Ornamental grasses usually require minimum or very low-maintenance. Fall is the best time to give them a little more attention  if you wish them standing until spring for winter interest; it’s a good idea to cut them back now.

Winter weather gradually breaks down most grasses and they’ll fill your garden with mess. It’s much easier to cut them back now and save yourself the cleanup.

At the same time a little care is needed for specific variety of ornamental grasses. Marginally hardy grasses like ‘pink Muhly grass’ and ‘blue fescue’ get benefit from the insulation that their foliage provides. ‘Liriope’ will look lush and green all winter, turning brown in March, so it’s best to wait until then to cut it back.

Majority of the ornamental grasses should be cut off a few inches from the ground. Very small grasses including “Little Bunny” can be cut shorter, and large clumps of maiden grass, zebra grass or porcupine grass should be left six inches tall.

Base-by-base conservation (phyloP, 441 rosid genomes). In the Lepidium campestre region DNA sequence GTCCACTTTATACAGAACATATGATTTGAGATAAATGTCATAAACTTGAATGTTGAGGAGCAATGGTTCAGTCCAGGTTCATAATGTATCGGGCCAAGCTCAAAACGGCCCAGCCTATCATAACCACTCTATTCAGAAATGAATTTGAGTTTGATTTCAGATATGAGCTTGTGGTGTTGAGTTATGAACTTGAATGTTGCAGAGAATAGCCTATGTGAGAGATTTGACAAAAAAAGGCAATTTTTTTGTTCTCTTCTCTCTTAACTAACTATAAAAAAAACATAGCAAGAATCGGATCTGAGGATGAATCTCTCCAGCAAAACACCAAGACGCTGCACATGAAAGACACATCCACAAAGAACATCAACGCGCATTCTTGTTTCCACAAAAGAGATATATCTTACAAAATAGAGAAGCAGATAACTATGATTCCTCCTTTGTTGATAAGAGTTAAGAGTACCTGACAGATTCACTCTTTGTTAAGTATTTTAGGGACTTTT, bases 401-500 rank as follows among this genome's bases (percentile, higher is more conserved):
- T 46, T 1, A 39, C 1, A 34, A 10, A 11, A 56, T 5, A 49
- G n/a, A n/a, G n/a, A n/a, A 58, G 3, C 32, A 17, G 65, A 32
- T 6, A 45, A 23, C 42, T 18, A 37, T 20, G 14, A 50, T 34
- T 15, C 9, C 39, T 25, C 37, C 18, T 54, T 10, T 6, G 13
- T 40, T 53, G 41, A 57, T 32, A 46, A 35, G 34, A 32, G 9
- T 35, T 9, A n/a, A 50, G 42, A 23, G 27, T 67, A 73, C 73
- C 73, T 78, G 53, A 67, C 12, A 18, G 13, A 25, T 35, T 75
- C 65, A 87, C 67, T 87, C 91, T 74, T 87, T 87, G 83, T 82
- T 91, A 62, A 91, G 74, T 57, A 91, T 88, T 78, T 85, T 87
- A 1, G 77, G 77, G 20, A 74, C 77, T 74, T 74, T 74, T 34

“Gas-powered hedge trimmer” is one of the most useful tools for cutting back the ornamental grasses. Weed trimmers do a good job on small, soft grasses. Tough, large grasses easily can be cut with a chain saw. You can cut just about any grass with a good pair of bypass hand

Large clumps of ornamental grass generally tend to die out in the center. This happens through time because the plant uses up all of the food in the soil, expanding around the edges where there’s more nourishment. It is more appropriate to scatter some Plant Tone or other dry fertilizer on grasses after cutting to replace the food in the soil.

Dividing and separating the ornamental grasses into quarters will bring in fresh start.  Big grasses have really tough roots; to cut them into chunks you’ll need a sharp spade. Work the soil, dig nice,  big planting holes and mix in some fertilizer when you re-plant. In a year or  so, the transplanted chunks will form neat, round clumps.

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